Assessment Centre (AC)
The assessment centre is a multi-stage selection procedure in which the aptitude of applicants is assessed. It usually includes preparatory exercises, which should be completed several days to weeks in advance, as well as a dense programme on the assessment day itself. An assessment is usually used for recruitment but can also be used in staff development.
Assessment centres are usually one of the last hurdles to overcome before landing your dream job. You can learn how to best prepare for your assessment centre here.
As a first step, it is helpful if you know whether the assessment will be conducted internally or whether external consultants will be involved. If it is an internal assessment, it is best to ask some of your colleagues whether they have already had such an assessment and if so, what their experiences were. Also ask them how the day went and what they would recommend for optimal preparation. It is generally a good idea to ask for help from people you know who have already been through an assessment for a comparable job.
In order to make a good impression during the assessment, you should be familiar with current industry-specific affairs, such as recent events and developments. For example, you can read the daily newspaper (make sure that the articles are well-founded) or refer to magazines that are typical for the sector. It can also be very helpful to follow the company on social media platforms to keep up to date with the latest developments. The knowledge you acquire through this can, when used correctly, give a very interested and competent impression. During the assessment, you will also be able to answer questions skilfully and confidently in light of the overall context of the industry.
In an assessment, similar analyses and exercises are often used. By familiarising yourself with the strategic approach to such assessment exercises before the assessment, you will gain important experience which will ultimately enable you to approach the tasks in a calmer and more structured way during the assessment. You can find examples for such exercises on our platform here.
In the event that a preparatory exercise - for example, in the form of a presentation - is required, you should allow sufficient time for this. Careful consideration of the task is of course essential. When preparing, think about what further questions the audience might ask and prepare possible answers.
Common assessment exercises
Below you will find a list of particularly popular and frequently used assessment exercises:
The aim of individual exercises is to test the knowledge and skills of the applicant. In principle, almost all exercises in the assessment process are individual exercises, with the exception of role plays, in which assessors take on the role of their counterparts, and any group exercises.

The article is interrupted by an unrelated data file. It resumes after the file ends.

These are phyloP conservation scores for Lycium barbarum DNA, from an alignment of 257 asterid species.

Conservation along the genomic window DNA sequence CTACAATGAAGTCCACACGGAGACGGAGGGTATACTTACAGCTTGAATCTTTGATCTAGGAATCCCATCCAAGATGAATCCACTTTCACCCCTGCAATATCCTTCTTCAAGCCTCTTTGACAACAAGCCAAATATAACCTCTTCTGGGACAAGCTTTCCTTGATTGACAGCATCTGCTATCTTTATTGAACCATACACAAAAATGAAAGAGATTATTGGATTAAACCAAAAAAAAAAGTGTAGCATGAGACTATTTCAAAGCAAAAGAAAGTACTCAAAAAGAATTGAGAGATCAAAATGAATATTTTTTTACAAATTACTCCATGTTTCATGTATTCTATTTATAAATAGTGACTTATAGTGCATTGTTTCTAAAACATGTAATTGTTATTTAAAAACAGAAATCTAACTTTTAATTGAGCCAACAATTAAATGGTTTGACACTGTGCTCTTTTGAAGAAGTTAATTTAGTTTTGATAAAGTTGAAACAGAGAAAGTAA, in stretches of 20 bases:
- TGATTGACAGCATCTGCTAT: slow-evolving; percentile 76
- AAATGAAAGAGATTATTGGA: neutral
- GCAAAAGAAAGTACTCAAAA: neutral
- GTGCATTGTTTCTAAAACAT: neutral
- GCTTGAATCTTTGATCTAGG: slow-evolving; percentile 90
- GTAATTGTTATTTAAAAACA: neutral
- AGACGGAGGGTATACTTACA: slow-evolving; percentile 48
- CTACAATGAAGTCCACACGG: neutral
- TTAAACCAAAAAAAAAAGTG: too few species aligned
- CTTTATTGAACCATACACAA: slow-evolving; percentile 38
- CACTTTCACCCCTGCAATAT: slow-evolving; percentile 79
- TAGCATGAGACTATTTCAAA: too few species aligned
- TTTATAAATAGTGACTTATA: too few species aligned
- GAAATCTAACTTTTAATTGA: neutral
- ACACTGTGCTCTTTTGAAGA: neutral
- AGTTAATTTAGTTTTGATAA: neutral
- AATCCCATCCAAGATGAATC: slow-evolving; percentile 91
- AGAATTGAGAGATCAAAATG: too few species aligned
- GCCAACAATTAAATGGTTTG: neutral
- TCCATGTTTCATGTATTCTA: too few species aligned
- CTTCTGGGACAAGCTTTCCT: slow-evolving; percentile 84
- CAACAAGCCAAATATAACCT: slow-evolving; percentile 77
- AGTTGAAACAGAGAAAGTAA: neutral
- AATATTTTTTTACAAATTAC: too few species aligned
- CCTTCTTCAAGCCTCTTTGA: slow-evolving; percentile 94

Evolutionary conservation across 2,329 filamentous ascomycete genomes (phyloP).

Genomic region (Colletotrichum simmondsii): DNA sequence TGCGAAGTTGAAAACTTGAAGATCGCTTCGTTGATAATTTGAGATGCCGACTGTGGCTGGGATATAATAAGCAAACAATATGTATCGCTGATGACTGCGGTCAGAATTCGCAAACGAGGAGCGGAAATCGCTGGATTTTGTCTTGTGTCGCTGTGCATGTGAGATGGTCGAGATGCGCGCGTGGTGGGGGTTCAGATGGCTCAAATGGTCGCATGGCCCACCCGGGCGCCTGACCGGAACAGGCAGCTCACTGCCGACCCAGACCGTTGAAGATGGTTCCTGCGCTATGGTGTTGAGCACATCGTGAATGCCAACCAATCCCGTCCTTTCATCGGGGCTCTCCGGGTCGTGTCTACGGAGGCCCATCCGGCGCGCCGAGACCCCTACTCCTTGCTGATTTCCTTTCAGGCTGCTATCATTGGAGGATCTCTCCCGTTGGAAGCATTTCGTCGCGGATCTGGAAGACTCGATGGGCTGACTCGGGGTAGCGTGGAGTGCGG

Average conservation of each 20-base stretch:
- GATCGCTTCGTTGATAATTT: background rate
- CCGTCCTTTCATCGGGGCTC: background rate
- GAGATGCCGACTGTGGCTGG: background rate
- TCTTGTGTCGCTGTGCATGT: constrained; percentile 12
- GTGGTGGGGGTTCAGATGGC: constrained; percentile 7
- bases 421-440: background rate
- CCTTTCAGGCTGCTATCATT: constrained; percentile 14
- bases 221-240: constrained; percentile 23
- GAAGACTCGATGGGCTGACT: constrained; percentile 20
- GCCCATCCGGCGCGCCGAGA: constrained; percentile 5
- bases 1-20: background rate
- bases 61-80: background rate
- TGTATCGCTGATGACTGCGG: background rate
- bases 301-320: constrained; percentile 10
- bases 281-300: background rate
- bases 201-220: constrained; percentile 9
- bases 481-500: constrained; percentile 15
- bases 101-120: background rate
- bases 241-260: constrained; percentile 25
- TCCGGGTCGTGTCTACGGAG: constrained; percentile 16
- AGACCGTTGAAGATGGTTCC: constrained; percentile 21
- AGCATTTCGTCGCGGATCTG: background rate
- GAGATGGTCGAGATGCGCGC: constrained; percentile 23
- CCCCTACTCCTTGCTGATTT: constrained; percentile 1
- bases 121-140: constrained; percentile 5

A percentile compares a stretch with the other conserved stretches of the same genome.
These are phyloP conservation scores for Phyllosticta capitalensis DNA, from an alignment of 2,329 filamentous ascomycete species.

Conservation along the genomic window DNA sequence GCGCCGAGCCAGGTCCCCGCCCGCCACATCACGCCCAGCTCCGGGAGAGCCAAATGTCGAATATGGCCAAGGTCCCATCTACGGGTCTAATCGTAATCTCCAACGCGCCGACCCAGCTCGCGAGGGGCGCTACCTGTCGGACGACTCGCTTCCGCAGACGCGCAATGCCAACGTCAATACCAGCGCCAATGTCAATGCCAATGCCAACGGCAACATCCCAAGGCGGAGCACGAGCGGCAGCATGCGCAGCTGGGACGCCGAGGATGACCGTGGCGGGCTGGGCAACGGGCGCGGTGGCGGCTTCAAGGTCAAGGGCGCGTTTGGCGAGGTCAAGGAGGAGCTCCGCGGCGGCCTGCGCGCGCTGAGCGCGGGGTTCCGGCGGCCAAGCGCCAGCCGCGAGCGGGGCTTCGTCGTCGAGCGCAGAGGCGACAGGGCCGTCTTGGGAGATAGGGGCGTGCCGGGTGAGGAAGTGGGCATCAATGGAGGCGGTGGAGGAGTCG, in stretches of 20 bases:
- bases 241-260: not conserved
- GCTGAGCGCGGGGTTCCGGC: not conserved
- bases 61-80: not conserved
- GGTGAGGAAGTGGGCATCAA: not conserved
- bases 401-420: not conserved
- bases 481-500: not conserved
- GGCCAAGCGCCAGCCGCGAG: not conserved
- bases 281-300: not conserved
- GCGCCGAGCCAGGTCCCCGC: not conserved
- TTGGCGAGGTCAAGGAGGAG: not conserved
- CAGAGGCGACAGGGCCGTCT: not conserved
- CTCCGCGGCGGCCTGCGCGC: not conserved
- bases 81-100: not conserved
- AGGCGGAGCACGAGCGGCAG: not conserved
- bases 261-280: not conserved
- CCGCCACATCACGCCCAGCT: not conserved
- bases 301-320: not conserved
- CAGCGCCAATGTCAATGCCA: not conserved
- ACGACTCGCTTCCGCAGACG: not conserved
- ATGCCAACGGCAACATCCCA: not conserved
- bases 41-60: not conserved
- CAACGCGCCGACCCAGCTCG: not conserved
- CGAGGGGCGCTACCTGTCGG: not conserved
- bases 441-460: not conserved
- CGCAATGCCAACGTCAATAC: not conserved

In case studies, the applicants have to analyse a given scenario and work out a solution for, say, a fictitious company. This solution is then presented to the observers in a presentation. In this presentation, attention is paid to organisation, structure, appearance, and social and entrepreneurial competences.
In role plays, a fictitious scenario is described. In this scenario, the applicant has to achieve a certain goal. Oftentimes, this goal is to convince the other person of something. It is about showing assertiveness, negotiation skills and leadership techniques. It can also test qualities such as empathy and social skills.
Here, the applicant receives a "mailbox" to manage. In the process, the applicant keeps receiving new information and tasks, and must determine the order in which these are processed and the priority given to each task themselves. Usually there is not enough time to do every task and you have to prioritise and focus on the essentials.
Several applicants take part in a group exercise and have to solve a problem together. The assessors observe, for example, how the individuals contribute to the group dynamic. However, group exercises are relatively rare, as they can only provide limited additional information about a person.
Procedure of an assessment
An assessment centre usually consists of various exercises. However, the general procedure and the type of exercises are usually quite similar. In the following, we will show you a practical sample procedure of an assessment. You should already be familiar with one or the other exercise from the previous descriptions.
In the self-presentation, the applicant presents their professional career to date. Special reference should be made to milestones and professional successes. The self-presentation gives the applicant the chance to show why they are the right person for the job. The relevance and connection to the advertised position should be made clear.
Exercises and analyses
Here you can expect a combination of different exercises and analyses. Typically, a case study is used in combination with one or two role-plays. Intelligence tests and other analyses that test concentration are also frequently seen.
The feedback is usually no longer part of the assessment itself. Initially, after the assessment, you receive information on what to expect next. Possibly, some brief verbal feedback will be given at this stage. In a second phase, a few days or weeks after the assessment, you will receive the final, more detailed and usually written feedback. In this feedback, the applicant is informed about the decision and the reasons for it.
Think in advance about which skills and abilities could be relevant for the position you are applying for. Knowing what the observers are looking for will help you to behave accordingly during the assessment and to give targeted answers.
- Be aware that you will also be observed during the breaks! So make sure you are friendly, courteous and consistent in your appearance.